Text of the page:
Panel : Francophones au pays de l’Oncle Sam
Three Centuries of French-Canadians in the United States
Learn about the presence of French-Canadians on the East-Coast, in Louisiana and in the Midwest, dating back to the 18th Century. The panelists present the causes of these southbound migratory patterns, the impacts of industrialization on the phenomenon, as well as the realities of the French-Canadian families who decided to settle in the United States.
Note : It is a bilingual panel discussion (English-French) with simultaneous translation.
This project discussion is co-organized with the Québec Delegation in Boston, in collaboration with the Québec Delegation in Chicago, as well as the Québec offices in Washington and Houston.
Chairman of the Board of Directors at the Centre
Québec Delegate to New England-Boston
Biography: Aaron Emmitte is Associate Teaching Professor and Introductory French Program Coordinator in the Department of French & Francophone Studies at Georgetown University. A sociolinguist by training, his research focuses primarily on the various dialects of francophone Louisiana. In particular, he explores the origin of phonetic variation between different French-speaking Louisiana communities. Other academic interests include the notion of Cajun and Creole identities, the preservation of minority languages, as well as language pedagogy and the teaching of French as a second language.
Sarah Fayen Scarlett
Sarah Fayen Scarlett discuss French-Canadians in the Upper Great Lakes and share ongoing research about those attracted to Michigan’s upper peninsula by industrial copper mining. Scarlett is part of a project called “Three Centuries of Francophone Migration in North America, 1640–1940,” which includes over 40 international researchers funded by the Social Sciences and Humanities Research Council of Canada.
Sarah Fayen Scarlett is Assistant Professor of history at Michigan Technological University. She is co-director of the Keweenaw Time Traveler project, an online interactive historical atlas, and her forthcoming book Company Suburbs: Architecture, Power, and The Transformation of Michigan's Mining Fronter (Univ of Tennessee Press 2021) investigates space and mobility in domestic landscapes to explore complex social identities in America between 1875 and 1920.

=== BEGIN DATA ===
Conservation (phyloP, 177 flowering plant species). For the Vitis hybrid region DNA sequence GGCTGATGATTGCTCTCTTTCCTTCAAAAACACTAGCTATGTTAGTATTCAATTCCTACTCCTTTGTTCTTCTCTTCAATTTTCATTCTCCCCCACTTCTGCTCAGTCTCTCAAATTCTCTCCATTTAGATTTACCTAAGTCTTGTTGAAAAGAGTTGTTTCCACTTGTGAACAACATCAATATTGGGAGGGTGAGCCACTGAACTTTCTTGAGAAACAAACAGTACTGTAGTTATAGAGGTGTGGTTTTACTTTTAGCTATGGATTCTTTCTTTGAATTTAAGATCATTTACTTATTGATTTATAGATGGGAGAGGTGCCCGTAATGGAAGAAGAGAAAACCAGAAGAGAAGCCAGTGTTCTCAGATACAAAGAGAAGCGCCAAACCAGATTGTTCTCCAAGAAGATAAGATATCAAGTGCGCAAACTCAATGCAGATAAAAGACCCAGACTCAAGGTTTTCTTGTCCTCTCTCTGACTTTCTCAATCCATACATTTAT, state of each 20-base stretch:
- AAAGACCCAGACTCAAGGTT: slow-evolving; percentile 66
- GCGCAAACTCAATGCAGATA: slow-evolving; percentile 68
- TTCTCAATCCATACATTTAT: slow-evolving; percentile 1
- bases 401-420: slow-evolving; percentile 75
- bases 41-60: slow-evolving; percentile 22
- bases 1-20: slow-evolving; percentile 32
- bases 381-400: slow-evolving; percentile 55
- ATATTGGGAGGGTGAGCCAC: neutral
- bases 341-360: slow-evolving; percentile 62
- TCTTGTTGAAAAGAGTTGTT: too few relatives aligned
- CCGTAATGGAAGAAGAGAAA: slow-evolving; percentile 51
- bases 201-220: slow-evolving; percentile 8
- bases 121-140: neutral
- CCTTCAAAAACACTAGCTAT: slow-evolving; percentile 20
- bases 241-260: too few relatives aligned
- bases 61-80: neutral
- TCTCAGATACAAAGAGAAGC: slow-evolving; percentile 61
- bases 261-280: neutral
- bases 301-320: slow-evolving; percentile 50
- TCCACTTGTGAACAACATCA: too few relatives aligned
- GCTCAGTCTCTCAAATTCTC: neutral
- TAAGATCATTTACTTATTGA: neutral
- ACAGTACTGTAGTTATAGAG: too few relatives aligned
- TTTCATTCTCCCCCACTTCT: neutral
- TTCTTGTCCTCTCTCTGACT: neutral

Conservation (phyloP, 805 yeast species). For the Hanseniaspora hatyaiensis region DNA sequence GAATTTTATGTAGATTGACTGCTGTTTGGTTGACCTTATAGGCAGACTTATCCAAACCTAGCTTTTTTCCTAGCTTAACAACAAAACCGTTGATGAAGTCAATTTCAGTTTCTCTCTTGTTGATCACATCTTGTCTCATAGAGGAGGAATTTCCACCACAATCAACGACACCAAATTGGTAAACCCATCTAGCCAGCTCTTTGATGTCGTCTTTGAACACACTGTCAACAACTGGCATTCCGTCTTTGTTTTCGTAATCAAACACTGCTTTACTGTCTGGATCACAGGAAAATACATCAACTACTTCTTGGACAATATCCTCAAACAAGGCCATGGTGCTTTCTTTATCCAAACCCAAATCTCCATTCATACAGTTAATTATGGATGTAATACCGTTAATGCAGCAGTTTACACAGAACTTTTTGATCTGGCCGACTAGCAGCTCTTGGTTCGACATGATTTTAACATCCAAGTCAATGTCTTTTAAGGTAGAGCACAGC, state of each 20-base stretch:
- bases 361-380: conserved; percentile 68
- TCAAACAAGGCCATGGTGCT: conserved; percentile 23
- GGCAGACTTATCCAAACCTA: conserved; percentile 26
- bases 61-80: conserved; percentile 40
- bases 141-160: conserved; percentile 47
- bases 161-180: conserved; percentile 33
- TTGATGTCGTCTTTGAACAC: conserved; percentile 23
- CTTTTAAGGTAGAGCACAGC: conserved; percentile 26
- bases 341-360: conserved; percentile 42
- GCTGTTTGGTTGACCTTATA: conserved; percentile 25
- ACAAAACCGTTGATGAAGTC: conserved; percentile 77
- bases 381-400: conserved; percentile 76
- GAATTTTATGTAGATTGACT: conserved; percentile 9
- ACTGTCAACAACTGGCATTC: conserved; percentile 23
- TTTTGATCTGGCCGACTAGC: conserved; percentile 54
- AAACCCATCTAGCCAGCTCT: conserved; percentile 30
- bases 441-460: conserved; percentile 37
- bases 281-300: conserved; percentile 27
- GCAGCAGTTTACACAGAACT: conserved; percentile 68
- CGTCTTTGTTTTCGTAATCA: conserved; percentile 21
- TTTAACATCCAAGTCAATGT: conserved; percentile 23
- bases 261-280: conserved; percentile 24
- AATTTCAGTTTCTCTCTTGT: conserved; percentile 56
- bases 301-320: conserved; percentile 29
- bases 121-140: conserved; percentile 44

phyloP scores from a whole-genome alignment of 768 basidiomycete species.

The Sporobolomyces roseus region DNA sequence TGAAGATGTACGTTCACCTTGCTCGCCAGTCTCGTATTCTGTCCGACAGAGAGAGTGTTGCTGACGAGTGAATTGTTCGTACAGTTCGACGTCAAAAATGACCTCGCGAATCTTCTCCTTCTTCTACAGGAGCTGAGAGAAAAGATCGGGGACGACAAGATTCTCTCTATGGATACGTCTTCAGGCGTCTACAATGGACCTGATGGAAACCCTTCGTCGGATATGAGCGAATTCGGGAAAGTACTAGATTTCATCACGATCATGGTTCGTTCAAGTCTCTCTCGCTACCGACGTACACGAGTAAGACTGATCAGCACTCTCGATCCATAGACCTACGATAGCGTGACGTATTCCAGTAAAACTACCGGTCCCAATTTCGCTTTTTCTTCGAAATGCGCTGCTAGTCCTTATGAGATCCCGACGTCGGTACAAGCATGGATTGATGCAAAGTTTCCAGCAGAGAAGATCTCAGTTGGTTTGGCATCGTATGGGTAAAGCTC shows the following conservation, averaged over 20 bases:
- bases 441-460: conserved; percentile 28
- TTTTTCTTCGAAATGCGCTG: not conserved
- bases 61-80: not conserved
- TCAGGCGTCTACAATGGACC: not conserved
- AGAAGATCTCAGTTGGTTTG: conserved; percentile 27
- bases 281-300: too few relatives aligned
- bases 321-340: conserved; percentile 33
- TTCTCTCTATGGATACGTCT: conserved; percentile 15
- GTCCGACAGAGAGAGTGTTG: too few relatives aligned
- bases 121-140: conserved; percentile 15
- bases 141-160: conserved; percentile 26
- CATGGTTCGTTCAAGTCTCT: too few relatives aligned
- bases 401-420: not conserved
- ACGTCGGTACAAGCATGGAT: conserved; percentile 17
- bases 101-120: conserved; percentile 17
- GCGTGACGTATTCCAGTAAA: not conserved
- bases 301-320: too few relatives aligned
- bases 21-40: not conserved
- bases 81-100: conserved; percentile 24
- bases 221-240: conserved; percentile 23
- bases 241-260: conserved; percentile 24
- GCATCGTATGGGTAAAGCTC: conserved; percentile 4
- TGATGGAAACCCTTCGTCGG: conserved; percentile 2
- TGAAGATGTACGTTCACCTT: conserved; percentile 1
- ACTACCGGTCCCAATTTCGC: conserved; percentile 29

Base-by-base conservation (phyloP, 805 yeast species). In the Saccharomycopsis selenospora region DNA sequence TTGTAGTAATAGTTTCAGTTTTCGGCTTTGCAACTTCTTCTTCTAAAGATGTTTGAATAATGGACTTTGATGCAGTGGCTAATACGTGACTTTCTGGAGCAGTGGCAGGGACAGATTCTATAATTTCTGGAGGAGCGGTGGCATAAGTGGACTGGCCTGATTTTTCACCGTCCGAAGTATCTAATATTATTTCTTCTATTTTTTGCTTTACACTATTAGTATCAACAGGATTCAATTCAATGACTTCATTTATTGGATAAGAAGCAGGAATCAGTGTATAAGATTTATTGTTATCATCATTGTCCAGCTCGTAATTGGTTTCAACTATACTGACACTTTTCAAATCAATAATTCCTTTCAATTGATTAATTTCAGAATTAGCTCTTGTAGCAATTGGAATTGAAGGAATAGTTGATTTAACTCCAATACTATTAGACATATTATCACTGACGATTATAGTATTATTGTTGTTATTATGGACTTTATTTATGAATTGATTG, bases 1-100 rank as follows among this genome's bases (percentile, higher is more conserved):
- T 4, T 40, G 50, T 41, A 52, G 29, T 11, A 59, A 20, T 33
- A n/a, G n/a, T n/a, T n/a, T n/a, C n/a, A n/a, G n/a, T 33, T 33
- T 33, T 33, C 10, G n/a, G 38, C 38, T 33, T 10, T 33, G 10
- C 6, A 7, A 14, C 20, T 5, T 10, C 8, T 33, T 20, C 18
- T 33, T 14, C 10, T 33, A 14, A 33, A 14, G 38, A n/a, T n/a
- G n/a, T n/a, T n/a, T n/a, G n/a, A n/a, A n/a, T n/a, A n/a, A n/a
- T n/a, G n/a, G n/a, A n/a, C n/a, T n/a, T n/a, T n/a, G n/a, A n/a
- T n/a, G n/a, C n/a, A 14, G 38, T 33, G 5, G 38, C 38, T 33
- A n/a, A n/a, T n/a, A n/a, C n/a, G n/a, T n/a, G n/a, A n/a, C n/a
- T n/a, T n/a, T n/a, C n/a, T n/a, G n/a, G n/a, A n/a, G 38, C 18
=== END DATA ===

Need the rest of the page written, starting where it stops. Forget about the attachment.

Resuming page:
Nathan Rabalais talk about he links between Louisiana and French-speaking Canada date back to the early 18th century, during the first colonies in the territory. As a result of the Great Upheaval, and the deportation of the Acadians, about 3,000 Acadians settled in Louisiana from 1764. To this day, there are many cultural, political and institutional links and exchanges between French-speaking Canada and Louisiana.
Nathan Rabalais is Assistant Professor of Francophone Studies at the University of Louisiana at Lafayette and Research Fellow at the Center for Louisiana Studies. His primary research interests focus on the literature, folklore, and identities of French and Creole Louisiana. His most recent work includes the feature-length documentary film Finding Cajun (2019), a book of poetry, Le Hantage : un ouvrage de souvenance (2018), as well as a new book on the Folklore Figures of French and Creole Louisiana (2021).
Patrick White discuss, how about a century ago, more than 900,000 French Canadians crossed the border to work in textile factories in New England. Families, as large as 14 children, came to New England and shaped the cultural landscape. Patrick White also talk about the French-Canadians fight to preserve their language and culture in the context of Melting Pot and assimilation.
Patrick White is professor of journalism at the School of Media at the University of Quebec in Montreal (UQAM). He also founded HuffPost Québec in 2012 and managed this digital medium until 2018. Before, he was chief news editor of Canada’s largest news portal (Canoe.ca); chief news editor at the Quebec City daily Le Journal de Québec; deputy chief news editor at The Canadian Press news agency, as well as Reuters correspondent and producer for CTV National News in Quebec. He holds a master's degree in political science from Université Laval and a bachelor's degree in arts (major in journalism and minor in politics) from Université Laval.
If you have any questions about this event, please contact:
Centre de la francophonie des Amériques
418 646-3300 #305
Toll-free : 1-877-646-3322